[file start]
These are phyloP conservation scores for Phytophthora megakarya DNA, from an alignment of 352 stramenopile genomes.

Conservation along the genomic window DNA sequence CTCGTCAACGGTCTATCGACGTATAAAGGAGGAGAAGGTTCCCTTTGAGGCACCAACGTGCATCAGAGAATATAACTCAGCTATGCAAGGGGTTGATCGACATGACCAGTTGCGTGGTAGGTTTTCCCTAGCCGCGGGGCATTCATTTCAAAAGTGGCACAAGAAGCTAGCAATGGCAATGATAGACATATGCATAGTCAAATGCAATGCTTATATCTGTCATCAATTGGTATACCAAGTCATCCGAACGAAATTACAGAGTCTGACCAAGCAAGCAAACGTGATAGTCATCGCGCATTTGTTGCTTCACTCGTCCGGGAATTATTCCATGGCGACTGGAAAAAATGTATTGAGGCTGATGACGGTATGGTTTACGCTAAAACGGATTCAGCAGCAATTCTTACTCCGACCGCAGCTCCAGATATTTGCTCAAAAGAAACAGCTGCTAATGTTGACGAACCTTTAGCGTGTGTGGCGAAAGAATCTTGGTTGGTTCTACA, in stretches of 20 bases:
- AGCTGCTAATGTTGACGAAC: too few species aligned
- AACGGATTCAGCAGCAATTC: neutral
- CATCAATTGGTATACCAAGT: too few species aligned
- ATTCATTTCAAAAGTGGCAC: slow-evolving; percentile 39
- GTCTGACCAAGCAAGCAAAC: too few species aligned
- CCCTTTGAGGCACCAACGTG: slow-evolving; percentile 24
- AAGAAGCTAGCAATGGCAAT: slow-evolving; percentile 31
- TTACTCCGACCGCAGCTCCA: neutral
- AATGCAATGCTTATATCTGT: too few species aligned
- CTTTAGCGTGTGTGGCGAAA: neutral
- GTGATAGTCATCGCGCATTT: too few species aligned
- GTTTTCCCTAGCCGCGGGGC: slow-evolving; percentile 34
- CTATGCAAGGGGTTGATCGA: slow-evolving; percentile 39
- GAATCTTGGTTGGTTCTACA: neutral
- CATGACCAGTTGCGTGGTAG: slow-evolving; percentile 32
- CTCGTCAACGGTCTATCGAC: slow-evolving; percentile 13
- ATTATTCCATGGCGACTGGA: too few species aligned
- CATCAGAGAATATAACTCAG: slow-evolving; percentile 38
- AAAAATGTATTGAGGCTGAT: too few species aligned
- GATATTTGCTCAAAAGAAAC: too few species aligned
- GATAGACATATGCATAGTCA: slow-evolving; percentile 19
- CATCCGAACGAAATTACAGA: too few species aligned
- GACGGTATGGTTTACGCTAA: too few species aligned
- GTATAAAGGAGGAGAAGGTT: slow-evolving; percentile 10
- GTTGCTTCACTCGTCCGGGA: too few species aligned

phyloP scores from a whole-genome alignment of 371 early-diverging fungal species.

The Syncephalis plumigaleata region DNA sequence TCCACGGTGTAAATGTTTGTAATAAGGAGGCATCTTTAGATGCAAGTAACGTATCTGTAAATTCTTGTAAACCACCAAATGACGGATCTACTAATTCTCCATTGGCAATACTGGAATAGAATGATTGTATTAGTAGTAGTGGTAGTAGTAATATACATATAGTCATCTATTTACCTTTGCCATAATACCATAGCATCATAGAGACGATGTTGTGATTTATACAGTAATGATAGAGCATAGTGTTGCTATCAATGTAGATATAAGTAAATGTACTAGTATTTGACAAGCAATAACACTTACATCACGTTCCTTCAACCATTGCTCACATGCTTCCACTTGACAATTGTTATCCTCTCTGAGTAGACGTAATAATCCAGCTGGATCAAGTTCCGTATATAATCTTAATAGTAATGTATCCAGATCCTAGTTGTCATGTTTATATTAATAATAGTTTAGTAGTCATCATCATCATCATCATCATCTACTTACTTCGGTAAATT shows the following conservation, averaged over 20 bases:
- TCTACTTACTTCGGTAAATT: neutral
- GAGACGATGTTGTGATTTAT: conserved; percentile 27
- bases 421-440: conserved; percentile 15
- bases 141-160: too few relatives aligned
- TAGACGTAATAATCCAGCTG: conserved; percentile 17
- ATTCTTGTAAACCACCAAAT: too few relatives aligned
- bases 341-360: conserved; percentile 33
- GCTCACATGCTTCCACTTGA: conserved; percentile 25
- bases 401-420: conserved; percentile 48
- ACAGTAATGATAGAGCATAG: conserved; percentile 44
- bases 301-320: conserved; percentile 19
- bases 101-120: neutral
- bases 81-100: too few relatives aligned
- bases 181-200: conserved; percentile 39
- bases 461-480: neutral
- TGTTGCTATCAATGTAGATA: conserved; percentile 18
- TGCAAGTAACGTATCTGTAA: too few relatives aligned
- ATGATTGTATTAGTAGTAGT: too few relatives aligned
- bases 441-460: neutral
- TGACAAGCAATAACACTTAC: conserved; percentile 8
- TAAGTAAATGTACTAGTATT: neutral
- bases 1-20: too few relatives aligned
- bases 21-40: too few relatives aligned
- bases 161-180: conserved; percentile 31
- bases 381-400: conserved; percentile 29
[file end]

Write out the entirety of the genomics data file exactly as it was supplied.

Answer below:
These are phyloP conservation scores for Phytophthora megakarya DNA, from an alignment of 352 stramenopile genomes.

Conservation along the genomic window DNA sequence CTCGTCAACGGTCTATCGACGTATAAAGGAGGAGAAGGTTCCCTTTGAGGCACCAACGTGCATCAGAGAATATAACTCAGCTATGCAAGGGGTTGATCGACATGACCAGTTGCGTGGTAGGTTTTCCCTAGCCGCGGGGCATTCATTTCAAAAGTGGCACAAGAAGCTAGCAATGGCAATGATAGACATATGCATAGTCAAATGCAATGCTTATATCTGTCATCAATTGGTATACCAAGTCATCCGAACGAAATTACAGAGTCTGACCAAGCAAGCAAACGTGATAGTCATCGCGCATTTGTTGCTTCACTCGTCCGGGAATTATTCCATGGCGACTGGAAAAAATGTATTGAGGCTGATGACGGTATGGTTTACGCTAAAACGGATTCAGCAGCAATTCTTACTCCGACCGCAGCTCCAGATATTTGCTCAAAAGAAACAGCTGCTAATGTTGACGAACCTTTAGCGTGTGTGGCGAAAGAATCTTGGTTGGTTCTACA, in stretches of 20 bases:
- AGCTGCTAATGTTGACGAAC: too few species aligned
- AACGGATTCAGCAGCAATTC: neutral
- CATCAATTGGTATACCAAGT: too few species aligned
- ATTCATTTCAAAAGTGGCAC: slow-evolving; percentile 39
- GTCTGACCAAGCAAGCAAAC: too few species aligned
- CCCTTTGAGGCACCAACGTG: slow-evolving; percentile 24
- AAGAAGCTAGCAATGGCAAT: slow-evolving; percentile 31
- TTACTCCGACCGCAGCTCCA: neutral
- AATGCAATGCTTATATCTGT: too few species aligned
- CTTTAGCGTGTGTGGCGAAA: neutral
- GTGATAGTCATCGCGCATTT: too few species aligned
- GTTTTCCCTAGCCGCGGGGC: slow-evolving; percentile 34
- CTATGCAAGGGGTTGATCGA: slow-evolving; percentile 39
- GAATCTTGGTTGGTTCTACA: neutral
- CATGACCAGTTGCGTGGTAG: slow-evolving; percentile 32
- CTCGTCAACGGTCTATCGAC: slow-evolving; percentile 13
- ATTATTCCATGGCGACTGGA: too few species aligned
- CATCAGAGAATATAACTCAG: slow-evolving; percentile 38
- AAAAATGTATTGAGGCTGAT: too few species aligned
- GATATTTGCTCAAAAGAAAC: too few species aligned
- GATAGACATATGCATAGTCA: slow-evolving; percentile 19
- CATCCGAACGAAATTACAGA: too few species aligned
- GACGGTATGGTTTACGCTAA: too few species aligned
- GTATAAAGGAGGAGAAGGTT: slow-evolving; percentile 10
- GTTGCTTCACTCGTCCGGGA: too few species aligned

phyloP scores from a whole-genome alignment of 371 early-diverging fungal species.

The Syncephalis plumigaleata region DNA sequence TCCACGGTGTAAATGTTTGTAATAAGGAGGCATCTTTAGATGCAAGTAACGTATCTGTAAATTCTTGTAAACCACCAAATGACGGATCTACTAATTCTCCATTGGCAATACTGGAATAGAATGATTGTATTAGTAGTAGTGGTAGTAGTAATATACATATAGTCATCTATTTACCTTTGCCATAATACCATAGCATCATAGAGACGATGTTGTGATTTATACAGTAATGATAGAGCATAGTGTTGCTATCAATGTAGATATAAGTAAATGTACTAGTATTTGACAAGCAATAACACTTACATCACGTTCCTTCAACCATTGCTCACATGCTTCCACTTGACAATTGTTATCCTCTCTGAGTAGACGTAATAATCCAGCTGGATCAAGTTCCGTATATAATCTTAATAGTAATGTATCCAGATCCTAGTTGTCATGTTTATATTAATAATAGTTTAGTAGTCATCATCATCATCATCATCATCTACTTACTTCGGTAAATT shows the following conservation, averaged over 20 bases:
- TCTACTTACTTCGGTAAATT: neutral
- GAGACGATGTTGTGATTTAT: conserved; percentile 27
- bases 421-440: conserved; percentile 15
- bases 141-160: too few relatives aligned
- TAGACGTAATAATCCAGCTG: conserved; percentile 17
- ATTCTTGTAAACCACCAAAT: too few relatives aligned
- bases 341-360: conserved; percentile 33
- GCTCACATGCTTCCACTTGA: conserved; percentile 25
- bases 401-420: conserved; percentile 48
- ACAGTAATGATAGAGCATAG: conserved; percentile 44
- bases 301-320: conserved; percentile 19
- bases 101-120: neutral
- bases 81-100: too few relatives aligned
- bases 181-200: conserved; percentile 39
- bases 461-480: neutral
- TGTTGCTATCAATGTAGATA: conserved; percentile 18
- TGCAAGTAACGTATCTGTAA: too few relatives aligned
- ATGATTGTATTAGTAGTAGT: too few relatives aligned
- bases 441-460: neutral
- TGACAAGCAATAACACTTAC: conserved; percentile 8
- TAAGTAAATGTACTAGTATT: neutral
- bases 1-20: too few relatives aligned
- bases 21-40: too few relatives aligned
- bases 161-180: conserved; percentile 31
- bases 381-400: conserved; percentile 29